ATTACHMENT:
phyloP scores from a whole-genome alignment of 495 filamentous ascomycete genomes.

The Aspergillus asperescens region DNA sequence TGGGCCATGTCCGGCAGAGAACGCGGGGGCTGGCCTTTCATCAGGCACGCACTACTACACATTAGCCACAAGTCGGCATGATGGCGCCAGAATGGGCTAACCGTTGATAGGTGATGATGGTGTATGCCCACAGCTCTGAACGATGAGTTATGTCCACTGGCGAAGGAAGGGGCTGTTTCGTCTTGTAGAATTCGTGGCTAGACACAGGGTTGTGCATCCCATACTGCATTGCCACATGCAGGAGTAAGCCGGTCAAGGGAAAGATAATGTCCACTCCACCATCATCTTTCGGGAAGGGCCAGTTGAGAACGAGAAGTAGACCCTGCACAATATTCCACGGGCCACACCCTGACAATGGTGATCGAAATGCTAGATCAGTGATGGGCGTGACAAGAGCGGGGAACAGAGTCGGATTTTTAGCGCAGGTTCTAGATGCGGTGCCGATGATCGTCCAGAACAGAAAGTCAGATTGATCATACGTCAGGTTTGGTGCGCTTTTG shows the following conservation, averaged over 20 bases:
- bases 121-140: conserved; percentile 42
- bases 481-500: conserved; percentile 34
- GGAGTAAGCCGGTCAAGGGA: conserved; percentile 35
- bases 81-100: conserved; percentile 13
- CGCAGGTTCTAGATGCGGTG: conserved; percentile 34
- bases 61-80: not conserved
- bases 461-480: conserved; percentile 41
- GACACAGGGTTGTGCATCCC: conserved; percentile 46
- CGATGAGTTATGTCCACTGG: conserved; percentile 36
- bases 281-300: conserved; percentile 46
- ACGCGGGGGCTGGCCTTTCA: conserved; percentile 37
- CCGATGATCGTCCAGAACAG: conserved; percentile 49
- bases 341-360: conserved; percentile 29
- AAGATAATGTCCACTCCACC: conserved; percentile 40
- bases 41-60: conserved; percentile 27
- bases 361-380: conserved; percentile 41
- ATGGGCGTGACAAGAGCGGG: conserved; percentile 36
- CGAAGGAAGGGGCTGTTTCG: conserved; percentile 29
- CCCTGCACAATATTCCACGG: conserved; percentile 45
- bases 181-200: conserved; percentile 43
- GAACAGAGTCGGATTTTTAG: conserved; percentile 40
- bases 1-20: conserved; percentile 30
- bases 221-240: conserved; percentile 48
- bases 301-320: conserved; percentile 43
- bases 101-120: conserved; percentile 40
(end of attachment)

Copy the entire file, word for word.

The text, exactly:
phyloP scores from a whole-genome alignment of 495 filamentous ascomycete genomes.

The Aspergillus asperescens region DNA sequence TGGGCCATGTCCGGCAGAGAACGCGGGGGCTGGCCTTTCATCAGGCACGCACTACTACACATTAGCCACAAGTCGGCATGATGGCGCCAGAATGGGCTAACCGTTGATAGGTGATGATGGTGTATGCCCACAGCTCTGAACGATGAGTTATGTCCACTGGCGAAGGAAGGGGCTGTTTCGTCTTGTAGAATTCGTGGCTAGACACAGGGTTGTGCATCCCATACTGCATTGCCACATGCAGGAGTAAGCCGGTCAAGGGAAAGATAATGTCCACTCCACCATCATCTTTCGGGAAGGGCCAGTTGAGAACGAGAAGTAGACCCTGCACAATATTCCACGGGCCACACCCTGACAATGGTGATCGAAATGCTAGATCAGTGATGGGCGTGACAAGAGCGGGGAACAGAGTCGGATTTTTAGCGCAGGTTCTAGATGCGGTGCCGATGATCGTCCAGAACAGAAAGTCAGATTGATCATACGTCAGGTTTGGTGCGCTTTTG shows the following conservation, averaged over 20 bases:
- bases 121-140: conserved; percentile 42
- bases 481-500: conserved; percentile 34
- GGAGTAAGCCGGTCAAGGGA: conserved; percentile 35
- bases 81-100: conserved; percentile 13
- CGCAGGTTCTAGATGCGGTG: conserved; percentile 34
- bases 61-80: not conserved
- bases 461-480: conserved; percentile 41
- GACACAGGGTTGTGCATCCC: conserved; percentile 46
- CGATGAGTTATGTCCACTGG: conserved; percentile 36
- bases 281-300: conserved; percentile 46
- ACGCGGGGGCTGGCCTTTCA: conserved; percentile 37
- CCGATGATCGTCCAGAACAG: conserved; percentile 49
- bases 341-360: conserved; percentile 29
- AAGATAATGTCCACTCCACC: conserved; percentile 40
- bases 41-60: conserved; percentile 27
- bases 361-380: conserved; percentile 41
- ATGGGCGTGACAAGAGCGGG: conserved; percentile 36
- CGAAGGAAGGGGCTGTTTCG: conserved; percentile 29
- CCCTGCACAATATTCCACGG: conserved; percentile 45
- bases 181-200: conserved; percentile 43
- GAACAGAGTCGGATTTTTAG: conserved; percentile 40
- bases 1-20: conserved; percentile 30
- bases 221-240: conserved; percentile 48
- bases 301-320: conserved; percentile 43
- bases 101-120: conserved; percentile 40